I can’t remember being particularly sad about my birthday since I was a young girl. In a classic tale of childhood woe, hardly anyone showed up to one of my birthday parties and it was like the world had ended. It was at an indoor fun park with a ball pit, but even that couldn’t entice the cool kids to come. In the spirit of naivety and untarnished optimism, I was very sad very briefly, then brushed it off and had fun with the few who did show up – though it marked the beginning of my indifference.
The sadness is different, this time around.
I am slightly less glaringly unpopular than I was throughout my school years, far less naive, and a realist to my core. One thing hasn’t changed, though, and that is the amount of people who come to my parties. But I don’t mind.
As an introspective, oft reclusive type, I can count the amount of people in my life whose company I prefer over my own on one hand. Maybe one and a half, on a good day. And the fact that every single one of them is nowhere near me as 26 rolls around is… Well, it’s a stark reminder that there are drawbacks to having loved ones scattered across the country – across the globe.
The sadness is different this time because I’ve never really cared about birthdays, yet this one feels surprisingly raw and I’m not quite sure why.
I’m not one for big parties. I don’t need balloons to spell out my name, or a pile of extravagant gifts I’ll never use. I’m not against it, per se. It’s just not me. I am more than happy to simply eat a delicious meal with a few people I love and be done with it.
I told my mother on the phone the other day that I hadn’t organised anything, and she said “Do something. For God’s sake, don’t spend your entire life avoiding celebration like I have for 60 years.” I tend to heed her, so I planned a dinner. I invited everyone I wish would be there, and realised how few actually could be. And so I’m a little sad.
Maybe it’s an age thing. I am officially closer to 30 than 20, and while “age is just a number”, it’s hard not to feel a little thrown by that fact. A third of my life has been and gone. A third. And I’ve realised friendships become even more precious as time goes on. Anyone who has been around since the beginning and has stuck around until now is probably here for good. But others, ones I’ve met in the past few years… there is no guarantee. They might have come to my party last year, and they might not come this year. People breeze in and breeze out of your life at this age, and it’s hard not to wonder if it’s really worth getting attached.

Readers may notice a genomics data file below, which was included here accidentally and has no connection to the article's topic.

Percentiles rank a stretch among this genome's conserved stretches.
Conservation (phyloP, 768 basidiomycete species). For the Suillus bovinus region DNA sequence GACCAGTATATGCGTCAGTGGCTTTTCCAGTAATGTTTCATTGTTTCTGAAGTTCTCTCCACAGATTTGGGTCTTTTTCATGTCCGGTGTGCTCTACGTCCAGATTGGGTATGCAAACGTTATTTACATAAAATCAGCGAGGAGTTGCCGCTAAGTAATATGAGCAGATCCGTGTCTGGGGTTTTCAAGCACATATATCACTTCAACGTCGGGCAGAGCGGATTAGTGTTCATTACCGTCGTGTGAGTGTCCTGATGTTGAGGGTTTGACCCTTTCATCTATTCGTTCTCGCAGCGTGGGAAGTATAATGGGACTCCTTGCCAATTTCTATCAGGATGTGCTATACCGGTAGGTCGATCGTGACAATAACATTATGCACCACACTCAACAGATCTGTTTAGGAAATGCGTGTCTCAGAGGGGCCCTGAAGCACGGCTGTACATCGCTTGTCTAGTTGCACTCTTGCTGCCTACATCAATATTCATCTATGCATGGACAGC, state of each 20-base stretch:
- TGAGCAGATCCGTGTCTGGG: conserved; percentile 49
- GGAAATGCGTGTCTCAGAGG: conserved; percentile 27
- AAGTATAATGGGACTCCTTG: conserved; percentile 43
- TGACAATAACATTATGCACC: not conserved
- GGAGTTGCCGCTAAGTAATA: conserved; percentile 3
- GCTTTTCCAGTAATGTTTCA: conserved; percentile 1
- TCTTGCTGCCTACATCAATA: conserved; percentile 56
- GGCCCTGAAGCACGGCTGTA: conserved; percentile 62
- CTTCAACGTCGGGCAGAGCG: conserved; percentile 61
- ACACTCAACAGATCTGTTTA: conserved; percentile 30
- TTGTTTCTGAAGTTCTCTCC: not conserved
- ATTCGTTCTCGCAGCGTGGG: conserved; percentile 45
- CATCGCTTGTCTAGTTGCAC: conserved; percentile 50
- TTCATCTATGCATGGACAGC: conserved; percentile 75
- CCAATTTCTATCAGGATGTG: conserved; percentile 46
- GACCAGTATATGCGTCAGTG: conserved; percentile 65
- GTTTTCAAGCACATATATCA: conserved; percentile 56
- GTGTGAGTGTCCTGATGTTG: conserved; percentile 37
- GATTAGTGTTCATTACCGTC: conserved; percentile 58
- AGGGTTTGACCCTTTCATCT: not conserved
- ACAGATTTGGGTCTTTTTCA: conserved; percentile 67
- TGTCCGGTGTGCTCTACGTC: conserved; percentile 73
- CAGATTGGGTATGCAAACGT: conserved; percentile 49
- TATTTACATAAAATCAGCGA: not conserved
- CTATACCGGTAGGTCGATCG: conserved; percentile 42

Birthdays are just another day, but they stand out – whether we want them to or not. They cause us to pause and reflect on our lives. On what we have achieved and what we haven’t; who is still around and who isn’t. Whether we are doing a good enough job of this little thing called life. The existential dread creeps up on us and whispers in our ear. It pushes down on our shoulders, leans over and asks us questions we have no answer for, like why are you here?
But Existential Dread has a cousin, and I’d like to introduce you. Their name is Hope. When you least expect it, when you need it most, they wrap their arms around you in a warm embrace, kiss your tears away one by one and tell you that everything is going to be okay.
It’s okay to feel sad sometimes. Reflection is healthy. Societal expectations of what your life should look like at any given age don’t matter whatsoever. You are doing beautifully, and you are so, so loved.
Hope taught me we can only do our best, and that doesn’t look the same for any two people. Every single person has their own story with all of its struggles and glories, and remembering that is imperative for empathic living – something we should all strive for.
It’s hard not to be disappointed when things don’t work out how we thought they would, but I always say that paths and choices in life aren’t better or worse, they are just different. Let’s embrace different together, and face what comes next with a sparkle in our eyes and determination in our hearts.
Oh, and you don’t have to celebrate this year if you don’t want to.
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